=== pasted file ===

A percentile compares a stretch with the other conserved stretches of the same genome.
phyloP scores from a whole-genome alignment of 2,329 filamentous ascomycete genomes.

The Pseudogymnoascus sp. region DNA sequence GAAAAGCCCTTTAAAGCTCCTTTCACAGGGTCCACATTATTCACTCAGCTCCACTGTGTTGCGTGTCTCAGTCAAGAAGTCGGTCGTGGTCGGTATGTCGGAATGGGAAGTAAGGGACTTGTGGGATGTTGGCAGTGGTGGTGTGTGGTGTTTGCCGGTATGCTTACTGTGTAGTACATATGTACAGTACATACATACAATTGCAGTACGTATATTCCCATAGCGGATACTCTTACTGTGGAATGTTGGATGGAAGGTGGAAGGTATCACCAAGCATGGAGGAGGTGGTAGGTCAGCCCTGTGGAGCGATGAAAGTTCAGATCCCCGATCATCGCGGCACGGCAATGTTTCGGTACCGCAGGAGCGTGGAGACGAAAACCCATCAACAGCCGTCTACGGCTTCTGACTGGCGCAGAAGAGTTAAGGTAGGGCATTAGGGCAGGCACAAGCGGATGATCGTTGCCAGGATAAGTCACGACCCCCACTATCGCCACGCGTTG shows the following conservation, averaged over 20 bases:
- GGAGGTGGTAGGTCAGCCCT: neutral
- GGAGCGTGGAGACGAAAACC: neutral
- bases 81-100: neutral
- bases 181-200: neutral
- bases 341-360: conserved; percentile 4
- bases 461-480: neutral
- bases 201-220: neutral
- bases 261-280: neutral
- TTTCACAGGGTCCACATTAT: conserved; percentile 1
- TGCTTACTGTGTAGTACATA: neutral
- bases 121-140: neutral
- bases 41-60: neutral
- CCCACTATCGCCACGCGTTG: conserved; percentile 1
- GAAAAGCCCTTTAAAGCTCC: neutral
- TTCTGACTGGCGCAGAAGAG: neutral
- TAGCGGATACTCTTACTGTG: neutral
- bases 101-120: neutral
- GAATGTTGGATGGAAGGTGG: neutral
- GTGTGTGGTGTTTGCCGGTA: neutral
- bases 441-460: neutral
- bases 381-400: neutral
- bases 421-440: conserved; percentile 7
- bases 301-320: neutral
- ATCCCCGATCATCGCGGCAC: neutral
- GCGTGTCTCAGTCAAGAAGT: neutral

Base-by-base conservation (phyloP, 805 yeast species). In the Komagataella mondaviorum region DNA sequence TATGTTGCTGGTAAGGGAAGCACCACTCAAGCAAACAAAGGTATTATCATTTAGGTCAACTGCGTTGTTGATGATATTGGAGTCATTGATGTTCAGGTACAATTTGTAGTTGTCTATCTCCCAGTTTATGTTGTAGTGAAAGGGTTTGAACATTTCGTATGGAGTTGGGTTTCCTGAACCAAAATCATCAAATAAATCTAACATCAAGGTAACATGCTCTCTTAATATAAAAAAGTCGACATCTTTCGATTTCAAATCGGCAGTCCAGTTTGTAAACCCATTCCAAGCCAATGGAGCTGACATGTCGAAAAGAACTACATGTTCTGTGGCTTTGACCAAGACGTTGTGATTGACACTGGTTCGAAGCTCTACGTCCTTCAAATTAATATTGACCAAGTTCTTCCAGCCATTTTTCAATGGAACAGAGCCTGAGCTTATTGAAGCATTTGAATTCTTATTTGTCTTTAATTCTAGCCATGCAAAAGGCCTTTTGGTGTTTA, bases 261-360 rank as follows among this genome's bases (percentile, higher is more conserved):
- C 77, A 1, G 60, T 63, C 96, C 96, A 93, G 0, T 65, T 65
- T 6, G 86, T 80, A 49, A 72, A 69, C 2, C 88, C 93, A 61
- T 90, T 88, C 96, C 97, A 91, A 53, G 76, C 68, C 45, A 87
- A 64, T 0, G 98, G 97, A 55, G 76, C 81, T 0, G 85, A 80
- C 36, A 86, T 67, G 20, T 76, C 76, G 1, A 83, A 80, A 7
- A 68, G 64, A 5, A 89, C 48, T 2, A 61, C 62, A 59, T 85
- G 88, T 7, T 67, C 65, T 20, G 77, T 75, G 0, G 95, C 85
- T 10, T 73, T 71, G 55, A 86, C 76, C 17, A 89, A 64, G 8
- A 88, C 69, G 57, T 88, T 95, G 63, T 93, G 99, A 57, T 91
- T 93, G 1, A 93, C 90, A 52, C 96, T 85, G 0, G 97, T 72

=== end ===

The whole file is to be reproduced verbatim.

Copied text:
A percentile compares a stretch with the other conserved stretches of the same genome.
phyloP scores from a whole-genome alignment of 2,329 filamentous ascomycete genomes.

The Pseudogymnoascus sp. region DNA sequence GAAAAGCCCTTTAAAGCTCCTTTCACAGGGTCCACATTATTCACTCAGCTCCACTGTGTTGCGTGTCTCAGTCAAGAAGTCGGTCGTGGTCGGTATGTCGGAATGGGAAGTAAGGGACTTGTGGGATGTTGGCAGTGGTGGTGTGTGGTGTTTGCCGGTATGCTTACTGTGTAGTACATATGTACAGTACATACATACAATTGCAGTACGTATATTCCCATAGCGGATACTCTTACTGTGGAATGTTGGATGGAAGGTGGAAGGTATCACCAAGCATGGAGGAGGTGGTAGGTCAGCCCTGTGGAGCGATGAAAGTTCAGATCCCCGATCATCGCGGCACGGCAATGTTTCGGTACCGCAGGAGCGTGGAGACGAAAACCCATCAACAGCCGTCTACGGCTTCTGACTGGCGCAGAAGAGTTAAGGTAGGGCATTAGGGCAGGCACAAGCGGATGATCGTTGCCAGGATAAGTCACGACCCCCACTATCGCCACGCGTTG shows the following conservation, averaged over 20 bases:
- GGAGGTGGTAGGTCAGCCCT: neutral
- GGAGCGTGGAGACGAAAACC: neutral
- bases 81-100: neutral
- bases 181-200: neutral
- bases 341-360: conserved; percentile 4
- bases 461-480: neutral
- bases 201-220: neutral
- bases 261-280: neutral
- TTTCACAGGGTCCACATTAT: conserved; percentile 1
- TGCTTACTGTGTAGTACATA: neutral
- bases 121-140: neutral
- bases 41-60: neutral
- CCCACTATCGCCACGCGTTG: conserved; percentile 1
- GAAAAGCCCTTTAAAGCTCC: neutral
- TTCTGACTGGCGCAGAAGAG: neutral
- TAGCGGATACTCTTACTGTG: neutral
- bases 101-120: neutral
- GAATGTTGGATGGAAGGTGG: neutral
- GTGTGTGGTGTTTGCCGGTA: neutral
- bases 441-460: neutral
- bases 381-400: neutral
- bases 421-440: conserved; percentile 7
- bases 301-320: neutral
- ATCCCCGATCATCGCGGCAC: neutral
- GCGTGTCTCAGTCAAGAAGT: neutral

Base-by-base conservation (phyloP, 805 yeast species). In the Komagataella mondaviorum region DNA sequence TATGTTGCTGGTAAGGGAAGCACCACTCAAGCAAACAAAGGTATTATCATTTAGGTCAACTGCGTTGTTGATGATATTGGAGTCATTGATGTTCAGGTACAATTTGTAGTTGTCTATCTCCCAGTTTATGTTGTAGTGAAAGGGTTTGAACATTTCGTATGGAGTTGGGTTTCCTGAACCAAAATCATCAAATAAATCTAACATCAAGGTAACATGCTCTCTTAATATAAAAAAGTCGACATCTTTCGATTTCAAATCGGCAGTCCAGTTTGTAAACCCATTCCAAGCCAATGGAGCTGACATGTCGAAAAGAACTACATGTTCTGTGGCTTTGACCAAGACGTTGTGATTGACACTGGTTCGAAGCTCTACGTCCTTCAAATTAATATTGACCAAGTTCTTCCAGCCATTTTTCAATGGAACAGAGCCTGAGCTTATTGAAGCATTTGAATTCTTATTTGTCTTTAATTCTAGCCATGCAAAAGGCCTTTTGGTGTTTA, bases 261-360 rank as follows among this genome's bases (percentile, higher is more conserved):
- C 77, A 1, G 60, T 63, C 96, C 96, A 93, G 0, T 65, T 65
- T 6, G 86, T 80, A 49, A 72, A 69, C 2, C 88, C 93, A 61
- T 90, T 88, C 96, C 97, A 91, A 53, G 76, C 68, C 45, A 87
- A 64, T 0, G 98, G 97, A 55, G 76, C 81, T 0, G 85, A 80
- C 36, A 86, T 67, G 20, T 76, C 76, G 1, A 83, A 80, A 7
- A 68, G 64, A 5, A 89, C 48, T 2, A 61, C 62, A 59, T 85
- G 88, T 7, T 67, C 65, T 20, G 77, T 75, G 0, G 95, C 85
- T 10, T 73, T 71, G 55, A 86, C 76, C 17, A 89, A 64, G 8
- A 88, C 69, G 57, T 88, T 95, G 63, T 93, G 99, A 57, T 91
- T 93, G 1, A 93, C 90, A 52, C 96, T 85, G 0, G 97, T 72